On Dec. 6, 2009, Evo Morales won a decisive mandate for a second term in office with an astonishing 64 percent of the popular vote. This latest electoral victory marked the peak of a wave of successes at the polls, including 67 percent support for his administration in the recall referendum of 2008 and 61 percent approval of the new constitution in a popular referendum held in January 2009.
Morales is the first president in Bolivia to be reelected in successive terms. For the first time since the 1952 National Revolution, a party won a massive majority and control of both houses of the legislature, providing the Movimiento al Socialismo (Movement Toward Socialism, MAS), with the power, among other things, to reconfigure the reactionary judiciary. The MAS controls 25 of 36 Senate seats and 82 of 130 seats in the House of Deputies.
With the government at the start of its second term, this is an ideal time to take stock of the situation in Bolivia. Unfortunately hyperbole has often been substituted for serious reflection and analysis.
Prior to the elections, for example, Judy Rebick, a prominent Canadian leftist, suggested that the MAS government is “reinventing democratic socialism. They are in the process of creating a pluri-national state with equal rights for all nations and people, redistributing land, providing free health [care] and education for everyone, creating what they call a pluri-economy that includes public, private, cooperative and communitarian [aspects]. In four years of power they have eliminated illiteracy, reduced extreme poverty by 6 percent, instituted a seniors’ pension for the first time, nationalized hydrocarbons and achieved a 6.5 percent economic growth.”
Journalist Naomi Klein remarked, “Bolivia is in the midst of a dramatic political transformation; one that has nationalized key industries and elevated the voices of indigenous peoples as never before.”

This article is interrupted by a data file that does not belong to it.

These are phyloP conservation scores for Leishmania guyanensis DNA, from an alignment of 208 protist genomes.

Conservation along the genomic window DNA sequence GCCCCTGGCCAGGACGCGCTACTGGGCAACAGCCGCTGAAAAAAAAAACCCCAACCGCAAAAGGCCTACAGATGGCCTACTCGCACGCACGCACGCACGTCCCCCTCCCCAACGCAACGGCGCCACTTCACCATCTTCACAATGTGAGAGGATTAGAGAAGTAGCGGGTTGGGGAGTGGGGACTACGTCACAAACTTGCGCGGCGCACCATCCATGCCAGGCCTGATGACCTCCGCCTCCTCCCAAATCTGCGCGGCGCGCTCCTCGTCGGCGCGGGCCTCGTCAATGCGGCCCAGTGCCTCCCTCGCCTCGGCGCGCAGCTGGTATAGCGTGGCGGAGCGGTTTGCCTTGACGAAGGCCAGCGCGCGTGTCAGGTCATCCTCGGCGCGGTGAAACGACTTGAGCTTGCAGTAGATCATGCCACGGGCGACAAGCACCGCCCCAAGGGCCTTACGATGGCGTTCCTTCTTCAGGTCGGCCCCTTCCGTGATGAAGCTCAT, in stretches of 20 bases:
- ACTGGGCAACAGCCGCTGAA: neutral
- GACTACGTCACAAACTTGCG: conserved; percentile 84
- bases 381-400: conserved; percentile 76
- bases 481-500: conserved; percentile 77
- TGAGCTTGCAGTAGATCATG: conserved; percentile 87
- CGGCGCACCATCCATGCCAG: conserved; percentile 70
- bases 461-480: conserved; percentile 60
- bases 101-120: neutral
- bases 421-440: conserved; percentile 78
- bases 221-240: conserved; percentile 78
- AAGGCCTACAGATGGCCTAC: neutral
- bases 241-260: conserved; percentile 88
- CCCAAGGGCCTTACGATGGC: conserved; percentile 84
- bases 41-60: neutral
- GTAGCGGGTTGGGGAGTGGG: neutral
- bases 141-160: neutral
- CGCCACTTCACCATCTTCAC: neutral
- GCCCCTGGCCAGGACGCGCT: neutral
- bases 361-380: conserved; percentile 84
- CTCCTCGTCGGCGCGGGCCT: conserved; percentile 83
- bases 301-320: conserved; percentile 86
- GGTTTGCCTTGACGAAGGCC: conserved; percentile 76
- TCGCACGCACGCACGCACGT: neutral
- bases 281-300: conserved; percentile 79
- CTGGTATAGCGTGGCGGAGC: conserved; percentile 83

Atilio Borón, a well-known Argentine intellectual, suggested that Bolivians had just elected “a president committed to the construction of a socialist future for his country.”
These positions were reflections of Morales’ rhetorical embrace of Bolivia’s advance toward “communitarian socialism.” Addressing the crowds amassed outside the Presidential Palace in La Paz following his 2009 re-election, Morales noted that the win provided a space and opportunity to “accelerate the process of change and deepen socialism.”
In Latin America, the latest approach to development is frequently called “neostructuralism.” While it signifies a move away from neoliberal orthodoxies, it continues to obfuscate key components of class relations under capitalism and mischaracterizes the state as a neutral actor, fairly arbitrating between conflicting interest groups.
The state’s role in reproducing the conditions for accumulation and enabling the generation of profits for private capital is concealed, as is its repressive role in policing the inevitable class conflicts, and explosions of resistance that occur in response to the exploitation, alienation and dispossession inherent to capitalist society. In reality, the state maintains capitalist order and seeks to regulate its social contradictions, and it does so in the economic and political interests of the ruling class.
Class exploitation and the state repression it frequently necessitates are constituent elements of capitalism, not episodic or anomalous phenomena, as neostructuralists like to imagine.